ATMP’s from idea to patient care: it’s all happening in Leiden!

Did you know that fifty years ago the first bone marrow transplant in Europe was performed at the Leiden University Medical Center (LUMC)? And did you know that the LUMC now has more than twenty years of experience in developing innovative cell and gene therapy applications?

Advanced Therapy Medicinal Products or ATMPs are advanced therapeutic drugs for cell and gene therapy. As the field of ATMP’s is rapidly developing worldwide, specifically in our Leiden Bio Science Park (LBSP), we simply had to dedicate a Life Long Learning session to this topic.

On February 29, CIV Bio Sciences partner LUMC organised a most educative programme consisting of talks and tours. The session was well-attended by a mix of people from the ATMP industry, service providers, and education. After the kick off by Sandra Migchielsen, programme manager CIV Bio Sciences  – explaining the why of the gathering (see below) – two presentations were held: on ATMP product development and on ATMP manufacturing.

Product development for the failing immune system

First Frank Staal, Professor of Molecular Stem Cell biology at the Department of Immunology, LUMC, illustrated his group’s ongoing work by discussing the preclinical and clinical development of a gene therapy treatment for babies with a rare inherited mutation in the RAG1 gene. These so called RAG1-SCID patients suffer from severe infections due to a failing immune system. In this therapy, the patient’s own blood stem cells are “repaired” in the lab using lentiviral vectors and transplanted back into the patient. The therapy has now reached a phase I/II clinical trial. The current two patients enrolled in the study are doing well.

[Later that afternoon Professor Frank Staal would receive the prestigious Rare Angel Award for his ongoing research on stem cell based gene therapies for hereditary immune deficiencies. He received the award on Rare Disease Day, February 29th, from the Dutch patient advocacy organization (VSOP).]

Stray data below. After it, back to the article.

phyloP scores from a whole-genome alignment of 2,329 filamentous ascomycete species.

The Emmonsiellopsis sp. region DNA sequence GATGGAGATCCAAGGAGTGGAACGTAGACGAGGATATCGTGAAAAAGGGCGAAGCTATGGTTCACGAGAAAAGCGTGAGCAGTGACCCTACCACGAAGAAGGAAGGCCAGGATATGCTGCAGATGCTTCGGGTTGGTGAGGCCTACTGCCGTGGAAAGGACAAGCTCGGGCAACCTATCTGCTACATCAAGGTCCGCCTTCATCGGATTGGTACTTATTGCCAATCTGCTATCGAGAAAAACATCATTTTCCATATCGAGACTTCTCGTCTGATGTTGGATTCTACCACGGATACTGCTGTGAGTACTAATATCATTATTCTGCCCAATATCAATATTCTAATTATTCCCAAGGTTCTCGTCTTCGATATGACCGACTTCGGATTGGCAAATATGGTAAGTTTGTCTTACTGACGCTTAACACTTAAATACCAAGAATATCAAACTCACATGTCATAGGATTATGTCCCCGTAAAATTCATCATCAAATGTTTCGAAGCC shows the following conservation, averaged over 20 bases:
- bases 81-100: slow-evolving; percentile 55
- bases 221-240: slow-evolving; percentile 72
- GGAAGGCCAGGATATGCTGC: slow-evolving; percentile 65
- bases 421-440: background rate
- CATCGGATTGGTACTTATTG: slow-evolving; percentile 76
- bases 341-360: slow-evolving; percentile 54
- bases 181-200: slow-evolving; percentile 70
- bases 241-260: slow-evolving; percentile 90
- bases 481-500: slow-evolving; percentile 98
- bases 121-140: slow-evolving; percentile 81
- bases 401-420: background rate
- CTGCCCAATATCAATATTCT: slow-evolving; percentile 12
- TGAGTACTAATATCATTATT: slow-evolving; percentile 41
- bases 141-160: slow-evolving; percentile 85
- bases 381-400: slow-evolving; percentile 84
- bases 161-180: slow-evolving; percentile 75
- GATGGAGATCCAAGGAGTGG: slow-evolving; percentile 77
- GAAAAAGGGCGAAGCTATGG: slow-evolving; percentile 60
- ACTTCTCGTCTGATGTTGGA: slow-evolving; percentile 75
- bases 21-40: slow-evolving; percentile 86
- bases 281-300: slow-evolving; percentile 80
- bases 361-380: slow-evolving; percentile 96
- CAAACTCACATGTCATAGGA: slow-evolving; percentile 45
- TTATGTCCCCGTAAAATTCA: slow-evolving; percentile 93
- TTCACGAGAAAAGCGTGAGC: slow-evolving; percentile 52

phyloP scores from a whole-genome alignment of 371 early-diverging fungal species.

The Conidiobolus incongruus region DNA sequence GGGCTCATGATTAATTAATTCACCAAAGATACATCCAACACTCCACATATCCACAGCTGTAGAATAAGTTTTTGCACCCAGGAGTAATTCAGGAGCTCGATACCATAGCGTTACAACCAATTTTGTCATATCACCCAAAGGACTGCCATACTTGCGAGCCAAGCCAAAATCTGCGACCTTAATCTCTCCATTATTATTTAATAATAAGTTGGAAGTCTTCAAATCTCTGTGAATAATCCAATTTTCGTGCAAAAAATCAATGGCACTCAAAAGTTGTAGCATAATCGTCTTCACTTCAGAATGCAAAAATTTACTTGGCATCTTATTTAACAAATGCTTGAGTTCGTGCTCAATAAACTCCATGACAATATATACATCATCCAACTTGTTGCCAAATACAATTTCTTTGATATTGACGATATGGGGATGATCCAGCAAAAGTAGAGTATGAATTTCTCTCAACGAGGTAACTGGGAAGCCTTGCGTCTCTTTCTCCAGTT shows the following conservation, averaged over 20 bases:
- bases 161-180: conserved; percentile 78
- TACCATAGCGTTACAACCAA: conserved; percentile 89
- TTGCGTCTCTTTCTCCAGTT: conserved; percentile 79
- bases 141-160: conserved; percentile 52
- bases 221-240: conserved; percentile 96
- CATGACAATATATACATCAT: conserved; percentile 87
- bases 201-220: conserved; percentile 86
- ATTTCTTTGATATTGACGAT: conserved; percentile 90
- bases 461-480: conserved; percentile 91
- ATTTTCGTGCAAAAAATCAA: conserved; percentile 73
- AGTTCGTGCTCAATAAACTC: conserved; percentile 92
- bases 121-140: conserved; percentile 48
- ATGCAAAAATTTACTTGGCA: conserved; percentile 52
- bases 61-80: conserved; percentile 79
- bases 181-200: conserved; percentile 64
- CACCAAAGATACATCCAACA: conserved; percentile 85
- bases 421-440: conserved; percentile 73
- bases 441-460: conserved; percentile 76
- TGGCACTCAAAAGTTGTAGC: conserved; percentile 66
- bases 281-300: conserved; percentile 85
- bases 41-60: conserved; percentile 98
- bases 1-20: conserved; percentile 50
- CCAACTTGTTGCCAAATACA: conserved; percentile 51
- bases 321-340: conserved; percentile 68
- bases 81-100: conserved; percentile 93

Center for Cell and Gene therapy manufacturing expertise

Next up was Pauline Meij, Head of the Center for Cell and Gene therapy (CCG). Pauline presented how over the years many ideas and results from LUMC’s research labs and clinical departments were translated into ATMP products, were produced in LUMC’s in-house Good Manufacturing Practice (GMP) facility and tested in a multitude of LUMC, national and international clinical trials. The CCG focusses on early product development and collaborates with many academic, not-for-profit as well as commercial partners. Pauline gave plenty of examples of medicinal products developed, covering disease areas such as immune disorders, cancer and diabetes. Along the way, many hurdles have been (and continue to be) overcome and many lessons learned in areas related to product development, manufacturing, patient access, market access, legislation and regulations. To this end, collaboration with industry and regulatory experts is crucial.

On tour

To see it for themselves, the audience could choose one of two tours. Helene Roelofs, Clinical Translational Researcher and QP at the CGC guided the tour of the GMP Facility, whereas hospital pharmacist Martin Pool guided the tour of the Pharmacy Department. The tours were a wonderful addition to the talks and illustrated the enormous infrastructure (cleanrooms, equipment) and skill needed to produce ATMP’s. Check out this movie for an impression.

As usual the session was concluded with drinks and more talk. We thanked Helene Roelofs and colleagues for putting together such an inspiring programme.

ATMP knowledge gaps?

At the LBSP the Biotech Training Facility together with LUMC’s CCG provides training in GMP related to ATMP production. We took a moment to ask the audience about their possible interest in collaboration or professional training. In order to promote Lifelong Learning, relevant training courses can be developed and offered to close potential knowledge gaps. In terms of knowledge gaps it was understood that ‘the science’ is not the issue. Researchers understand the product well. Further training would be welcome in the area of GMP, product development and regulatory knowledge. In addition, secondary business skills were mentioned as often lacking (such as project management or time management). In our next session we will address this topic.

We invite you to share your ideas and suggestions on this topic and session with us. Please contact us at

Why these meetings? Based on the ambition to be an attractive innovation district, we want to collaborate more and better at the Leiden Bio Science Park and realize synergy in the field of ‘human capital’. The CIV Bio Sciences partners take the lead by learning with and from each other (and others!) how Lifelong Learning (LLL) of bio sciences professionals can be deployed. We also look at the need for education and training of professionals. The host partner determines the program of the meeting. In this way, the business community, education and government are jointly embarking on an expedition into this largely unexplored area.

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